The second best team in the MEAC in efficiency margin and in the computers was Hampton. They lose just one starter, though it's leading scorer Du'Vaughn Maxwell (14.9 ppg, 51.6 eFG%, 7.3 rpg, 3.0 bpg). They do return starting point guard Deron Powers (11.8 ppg, 4.0 apg), a strong perimeter defender in Ke'Ron Brown (1.7 spg) and some good young bigs, the best of whom is probably 6'7" Dwight Meikle (5.8 points and 3.4 rebounds in only 14.4 minutes per game as a sophomore). Their top incoming player is not a recruit but a transfer: 6'1" Reggie Johnson, who averaged 9.2 points, 2.2 rebounds and 1.3 assists per game over one and a half seasons at Miami-Ohio. Johnson will not be eligible until after the fall semester ends, however, as he played 9 games for Miami in 2013-14.

After these top two teams? Well, it's hard to really find another possible MEAC contender. Norfolk State loses four starters, including star 7-footer Brandon Goode (11.1 ppg, 60.9 FG%, 6.9 rpg, 2.4 bpg). Savannah State lose four of their top nine minute earners, including leading scorer Deven Williams (10.2 per game), who led the entire nation by taking 39.1% of his team's shots while on the floor. Morgan State loses three starters, including leading scorer Justin Black (18.9 per game) and 7'2" Ian Chiles (15.6 ppg, 6.5 rpg, 3.0 bpg).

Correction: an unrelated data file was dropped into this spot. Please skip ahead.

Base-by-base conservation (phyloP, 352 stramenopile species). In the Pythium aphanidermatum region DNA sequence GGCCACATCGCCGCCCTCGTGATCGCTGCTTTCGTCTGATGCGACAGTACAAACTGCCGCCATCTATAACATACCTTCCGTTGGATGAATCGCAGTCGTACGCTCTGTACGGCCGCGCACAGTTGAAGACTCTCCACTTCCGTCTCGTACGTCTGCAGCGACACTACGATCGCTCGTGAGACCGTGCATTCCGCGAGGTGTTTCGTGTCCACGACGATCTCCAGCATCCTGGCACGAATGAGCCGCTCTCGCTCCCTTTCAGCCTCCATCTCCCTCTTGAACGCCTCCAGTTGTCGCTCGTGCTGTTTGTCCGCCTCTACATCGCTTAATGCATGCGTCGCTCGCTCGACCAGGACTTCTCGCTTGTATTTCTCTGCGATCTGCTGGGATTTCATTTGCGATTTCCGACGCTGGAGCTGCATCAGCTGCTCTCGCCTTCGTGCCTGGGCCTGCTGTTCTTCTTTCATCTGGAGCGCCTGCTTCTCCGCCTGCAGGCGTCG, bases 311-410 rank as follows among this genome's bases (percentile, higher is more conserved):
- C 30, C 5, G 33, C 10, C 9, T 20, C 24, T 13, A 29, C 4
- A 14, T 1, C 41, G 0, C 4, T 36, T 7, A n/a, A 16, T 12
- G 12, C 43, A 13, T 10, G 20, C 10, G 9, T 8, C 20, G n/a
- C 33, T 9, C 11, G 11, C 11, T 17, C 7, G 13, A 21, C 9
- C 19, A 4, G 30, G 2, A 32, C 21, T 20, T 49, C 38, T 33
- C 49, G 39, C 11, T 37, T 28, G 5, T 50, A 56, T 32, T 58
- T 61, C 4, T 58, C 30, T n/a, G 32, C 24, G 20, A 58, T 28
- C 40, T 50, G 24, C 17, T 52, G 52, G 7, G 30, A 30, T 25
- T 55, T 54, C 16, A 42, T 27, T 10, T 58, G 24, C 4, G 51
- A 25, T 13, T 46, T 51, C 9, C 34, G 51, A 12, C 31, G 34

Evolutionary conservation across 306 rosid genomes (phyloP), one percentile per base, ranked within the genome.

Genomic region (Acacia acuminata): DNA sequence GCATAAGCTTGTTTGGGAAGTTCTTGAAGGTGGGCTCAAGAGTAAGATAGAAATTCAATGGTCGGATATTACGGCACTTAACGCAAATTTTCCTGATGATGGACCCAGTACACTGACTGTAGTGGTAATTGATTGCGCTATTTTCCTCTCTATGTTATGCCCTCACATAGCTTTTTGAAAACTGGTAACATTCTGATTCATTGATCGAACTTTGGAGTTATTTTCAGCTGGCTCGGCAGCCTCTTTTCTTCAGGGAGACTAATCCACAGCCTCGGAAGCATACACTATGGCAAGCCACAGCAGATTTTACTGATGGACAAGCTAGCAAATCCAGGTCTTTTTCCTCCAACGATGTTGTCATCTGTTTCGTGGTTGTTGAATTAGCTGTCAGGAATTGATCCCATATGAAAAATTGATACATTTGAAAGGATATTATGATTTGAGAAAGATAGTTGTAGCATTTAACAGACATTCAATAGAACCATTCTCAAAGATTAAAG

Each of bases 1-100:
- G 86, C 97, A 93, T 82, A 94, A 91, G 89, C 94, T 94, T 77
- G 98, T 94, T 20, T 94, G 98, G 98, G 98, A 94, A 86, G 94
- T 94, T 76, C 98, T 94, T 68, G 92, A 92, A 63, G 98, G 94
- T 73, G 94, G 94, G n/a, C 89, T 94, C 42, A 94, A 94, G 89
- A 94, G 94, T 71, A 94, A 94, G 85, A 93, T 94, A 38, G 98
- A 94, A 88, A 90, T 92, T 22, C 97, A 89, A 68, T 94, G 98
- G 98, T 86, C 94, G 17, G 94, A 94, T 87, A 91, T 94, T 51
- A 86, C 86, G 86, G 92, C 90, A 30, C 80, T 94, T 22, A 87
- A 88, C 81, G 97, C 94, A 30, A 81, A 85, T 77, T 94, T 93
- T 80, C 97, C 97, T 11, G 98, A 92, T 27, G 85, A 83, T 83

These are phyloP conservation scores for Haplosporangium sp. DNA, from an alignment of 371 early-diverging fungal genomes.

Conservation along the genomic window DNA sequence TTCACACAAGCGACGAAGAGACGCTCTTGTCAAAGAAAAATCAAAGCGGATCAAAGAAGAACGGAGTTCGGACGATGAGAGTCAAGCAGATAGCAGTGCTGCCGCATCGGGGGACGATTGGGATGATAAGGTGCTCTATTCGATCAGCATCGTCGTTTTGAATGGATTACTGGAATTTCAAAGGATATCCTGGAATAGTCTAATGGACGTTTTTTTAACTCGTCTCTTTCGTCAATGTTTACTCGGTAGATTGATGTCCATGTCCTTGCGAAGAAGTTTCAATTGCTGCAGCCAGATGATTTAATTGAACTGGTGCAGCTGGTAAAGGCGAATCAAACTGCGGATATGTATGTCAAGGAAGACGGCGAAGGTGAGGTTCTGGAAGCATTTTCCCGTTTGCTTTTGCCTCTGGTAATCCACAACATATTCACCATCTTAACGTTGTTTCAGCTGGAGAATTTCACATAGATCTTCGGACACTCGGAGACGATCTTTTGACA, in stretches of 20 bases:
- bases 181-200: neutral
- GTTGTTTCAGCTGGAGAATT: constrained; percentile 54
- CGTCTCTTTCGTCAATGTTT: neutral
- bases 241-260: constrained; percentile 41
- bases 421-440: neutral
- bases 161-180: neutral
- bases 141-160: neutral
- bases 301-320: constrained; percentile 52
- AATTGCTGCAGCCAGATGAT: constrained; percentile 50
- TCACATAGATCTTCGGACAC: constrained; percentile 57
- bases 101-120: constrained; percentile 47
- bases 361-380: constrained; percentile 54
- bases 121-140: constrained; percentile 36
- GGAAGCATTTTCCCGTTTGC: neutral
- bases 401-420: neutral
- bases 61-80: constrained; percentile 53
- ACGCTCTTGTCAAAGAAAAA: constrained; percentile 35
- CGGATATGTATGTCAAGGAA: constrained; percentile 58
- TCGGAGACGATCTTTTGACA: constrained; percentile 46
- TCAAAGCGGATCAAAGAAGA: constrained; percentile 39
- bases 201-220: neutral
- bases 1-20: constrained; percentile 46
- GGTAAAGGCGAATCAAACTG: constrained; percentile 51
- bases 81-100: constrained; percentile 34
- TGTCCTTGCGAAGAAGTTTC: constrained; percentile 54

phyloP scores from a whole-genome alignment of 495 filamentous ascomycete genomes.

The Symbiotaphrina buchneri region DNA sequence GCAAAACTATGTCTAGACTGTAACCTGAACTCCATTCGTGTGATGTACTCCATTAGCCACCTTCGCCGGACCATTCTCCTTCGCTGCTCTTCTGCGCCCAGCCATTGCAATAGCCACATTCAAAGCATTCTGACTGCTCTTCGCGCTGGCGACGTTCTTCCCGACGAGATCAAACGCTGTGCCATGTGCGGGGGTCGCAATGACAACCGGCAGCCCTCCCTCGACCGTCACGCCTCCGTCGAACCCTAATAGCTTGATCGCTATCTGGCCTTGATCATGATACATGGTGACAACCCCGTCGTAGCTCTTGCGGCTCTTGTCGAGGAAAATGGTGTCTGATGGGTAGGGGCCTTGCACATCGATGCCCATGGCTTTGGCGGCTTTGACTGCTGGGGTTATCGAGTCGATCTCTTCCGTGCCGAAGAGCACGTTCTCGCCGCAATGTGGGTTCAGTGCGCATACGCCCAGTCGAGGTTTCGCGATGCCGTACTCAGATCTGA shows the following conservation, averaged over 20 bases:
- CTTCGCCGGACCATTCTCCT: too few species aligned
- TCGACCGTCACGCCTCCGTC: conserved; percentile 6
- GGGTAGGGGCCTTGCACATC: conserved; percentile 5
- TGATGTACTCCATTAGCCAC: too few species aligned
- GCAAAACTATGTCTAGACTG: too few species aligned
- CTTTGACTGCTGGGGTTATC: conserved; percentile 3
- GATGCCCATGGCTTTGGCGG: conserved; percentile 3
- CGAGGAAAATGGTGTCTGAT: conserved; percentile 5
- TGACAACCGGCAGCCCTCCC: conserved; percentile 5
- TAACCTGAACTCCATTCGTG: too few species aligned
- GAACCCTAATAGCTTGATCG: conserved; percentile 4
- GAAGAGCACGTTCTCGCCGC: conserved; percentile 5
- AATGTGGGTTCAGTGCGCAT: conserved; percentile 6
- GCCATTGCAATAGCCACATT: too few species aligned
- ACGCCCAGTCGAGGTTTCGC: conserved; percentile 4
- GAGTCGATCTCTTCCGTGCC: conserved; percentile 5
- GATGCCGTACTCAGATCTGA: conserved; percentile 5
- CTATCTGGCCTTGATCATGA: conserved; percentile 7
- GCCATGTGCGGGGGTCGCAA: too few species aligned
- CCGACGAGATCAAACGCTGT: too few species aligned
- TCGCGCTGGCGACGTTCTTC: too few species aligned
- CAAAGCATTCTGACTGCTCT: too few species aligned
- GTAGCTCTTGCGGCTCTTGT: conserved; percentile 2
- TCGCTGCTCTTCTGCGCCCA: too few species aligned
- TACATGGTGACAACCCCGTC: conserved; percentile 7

If we're looking for a sleeper team that might make a run for a top three spot in the MEAC next season, I guess we should look at a Howard team with no seniors in the regular rotation and where 9 of the top 11 minute earners were freshmen. Their key playmaker was one of those freshmen: 5'11" James Daniel (21.0 ppg, 38.3 3P%, 1.6 apg, 1.3 spg). Their most efficient big man was also a freshman: 6'10" Marcel Boyd (3.9 points and 4.2 rebounds in just 17.1 minutes per game). But Hampton has a long way to go to be a reasonably competitive Division I offense, as they finished dead last in the entire nation in 2P%, eFG% and Pomeroy adjusted offense (they scored a putrid 0.89 PPP in conference play).

So realistically, Hampton is the only team that can take the MEAC title away from North Carolina Central. The Eagles were significantly better this past season, but Hampton loses significantly less to graduation, and the two teams add similar levels of new talent. In the end, I think North Carolina Central manages to find a point guard, and while the gap between them and Hampton will shrink significantly, I think the gap was just too large for Hampton to make up in one season. I give the edge to North Carolina Central.